score:8

Accepted answer

A component only updates once either its state changes or its props change. A state is a variable or set of variables which is remembered when the component re-renders. All other variables will go back to their default value as soon as the component re-renders. You can see it as the component's memory.

So in your case changing your text variable won't update your parent's state, and thus won't re-render the component, which in return won't re-render and update the child's component.

If you want your parent component to update it's state (and update the child's props) you need to declare your text variable like this:

const [text, setText] = React.useState("This is the original text");

Text is your variable, it is now included within your component's state and will be remembered when the component re-renders. You can give this any name you want.

setText is a function which updates your text variable and also re-renders your component and it's children. You can give this any name you want.

"This is the original text" is your initial state, the initial value for your text variable.

To update your state you can do something like this:

setText("This is the new text");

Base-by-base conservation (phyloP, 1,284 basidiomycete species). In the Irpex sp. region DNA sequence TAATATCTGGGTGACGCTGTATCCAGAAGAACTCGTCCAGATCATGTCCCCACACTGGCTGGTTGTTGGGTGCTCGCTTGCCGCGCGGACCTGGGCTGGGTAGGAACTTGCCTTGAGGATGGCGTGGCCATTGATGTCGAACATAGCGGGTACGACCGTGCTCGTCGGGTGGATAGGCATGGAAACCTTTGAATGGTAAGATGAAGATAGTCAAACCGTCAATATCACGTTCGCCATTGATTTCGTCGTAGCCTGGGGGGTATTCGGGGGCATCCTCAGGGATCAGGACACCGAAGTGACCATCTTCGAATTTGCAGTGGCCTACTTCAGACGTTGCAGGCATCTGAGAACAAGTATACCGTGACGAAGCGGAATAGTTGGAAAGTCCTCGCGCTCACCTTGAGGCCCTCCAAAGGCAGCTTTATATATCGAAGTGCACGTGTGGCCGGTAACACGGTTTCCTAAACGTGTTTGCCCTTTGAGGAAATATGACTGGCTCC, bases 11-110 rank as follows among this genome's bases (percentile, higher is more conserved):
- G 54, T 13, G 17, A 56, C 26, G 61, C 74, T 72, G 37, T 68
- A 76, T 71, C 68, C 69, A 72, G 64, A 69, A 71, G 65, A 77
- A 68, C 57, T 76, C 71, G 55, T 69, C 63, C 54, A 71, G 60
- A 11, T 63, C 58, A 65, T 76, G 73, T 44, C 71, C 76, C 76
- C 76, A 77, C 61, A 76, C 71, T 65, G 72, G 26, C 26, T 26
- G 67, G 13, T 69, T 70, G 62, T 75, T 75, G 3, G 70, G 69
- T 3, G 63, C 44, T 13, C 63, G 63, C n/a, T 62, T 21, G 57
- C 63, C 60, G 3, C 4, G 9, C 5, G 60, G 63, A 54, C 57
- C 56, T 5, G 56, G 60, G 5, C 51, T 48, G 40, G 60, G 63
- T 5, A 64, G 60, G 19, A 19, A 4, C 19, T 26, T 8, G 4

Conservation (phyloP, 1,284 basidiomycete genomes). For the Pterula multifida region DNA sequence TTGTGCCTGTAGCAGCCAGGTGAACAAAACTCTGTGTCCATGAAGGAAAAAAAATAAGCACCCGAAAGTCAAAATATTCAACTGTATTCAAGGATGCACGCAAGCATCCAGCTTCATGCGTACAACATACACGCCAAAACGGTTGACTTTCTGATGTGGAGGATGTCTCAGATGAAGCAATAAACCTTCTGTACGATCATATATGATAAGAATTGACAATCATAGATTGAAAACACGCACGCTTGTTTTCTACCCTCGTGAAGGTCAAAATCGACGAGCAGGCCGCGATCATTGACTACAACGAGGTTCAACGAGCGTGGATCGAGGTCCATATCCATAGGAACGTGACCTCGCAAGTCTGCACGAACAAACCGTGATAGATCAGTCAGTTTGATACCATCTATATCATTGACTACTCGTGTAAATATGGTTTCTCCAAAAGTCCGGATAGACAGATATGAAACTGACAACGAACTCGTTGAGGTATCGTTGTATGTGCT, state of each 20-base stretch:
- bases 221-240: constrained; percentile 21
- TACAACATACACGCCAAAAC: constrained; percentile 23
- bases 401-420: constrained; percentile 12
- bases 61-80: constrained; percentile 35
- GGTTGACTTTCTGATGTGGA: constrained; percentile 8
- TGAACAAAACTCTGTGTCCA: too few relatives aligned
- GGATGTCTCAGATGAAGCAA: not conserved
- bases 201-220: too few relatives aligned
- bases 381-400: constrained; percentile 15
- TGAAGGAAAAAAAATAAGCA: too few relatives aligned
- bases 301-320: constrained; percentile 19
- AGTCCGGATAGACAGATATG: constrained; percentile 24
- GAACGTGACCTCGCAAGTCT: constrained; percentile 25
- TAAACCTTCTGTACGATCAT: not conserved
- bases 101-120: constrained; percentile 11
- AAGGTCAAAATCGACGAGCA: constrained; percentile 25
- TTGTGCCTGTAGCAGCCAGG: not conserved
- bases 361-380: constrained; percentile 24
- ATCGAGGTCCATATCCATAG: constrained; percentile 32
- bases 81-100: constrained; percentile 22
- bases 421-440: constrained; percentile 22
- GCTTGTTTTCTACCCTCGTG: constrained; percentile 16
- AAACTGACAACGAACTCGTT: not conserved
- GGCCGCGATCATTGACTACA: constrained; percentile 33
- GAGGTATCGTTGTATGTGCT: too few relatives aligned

So in your case it will look something like this:

function MainPage(){
    const [text, setText] = React.useState("This is the original text");

    React.useEffect(() => {
        const timeout = setTimeout(function(){
            setText("This is the new text")
        }, 3000);

        return clearTimeout(timeout)
    }, []);

    return(<DisplayText text={text} />);
}

useEffect is necessary to be able to define your setTimeout as soon as the component mounts. It can be use to execute some code as soon as a certain variable (defined between the [] brackets) updates. For example: If you wrote it like this:

React.useEffect(() => {
    // execute some code
}, [text])

It would execute some code as soon as your text variables changes. Leave the [] brackets empty to only trigger useEffect when the component mounts and unmounts.

Within the useEffect hook you declare your setTimeout, this sets your timer as soon as the component mounts in this case. The return method within your useEffect clears your timeout again as soon as the component unmounts. This will prevent your timer from running indefinitely after your component unmounts.

score:2

In order for the variable to add a listener for the prop in a child component, it should be part of the state of the parent component, and the way you wrote your parent component is wrong, as you defined a static variable using let.

You have two choices, either follow the react hooks example posted by Luze (which is missing the useEffect function that will trigger the setTimeout after the component loads), or transform your parent component to a class, as follows:

import React from 'react';

class MainPage extends React.Component {
  state={
      text: "This is the original text",
  };

  componentDidMount(){
     setTimeout(()=> { this.setState({
        text: "This is the new text"
      }) 
     }, 3000);
  }

  render(){
    return(<DisplayText text={text} />);
  }

}

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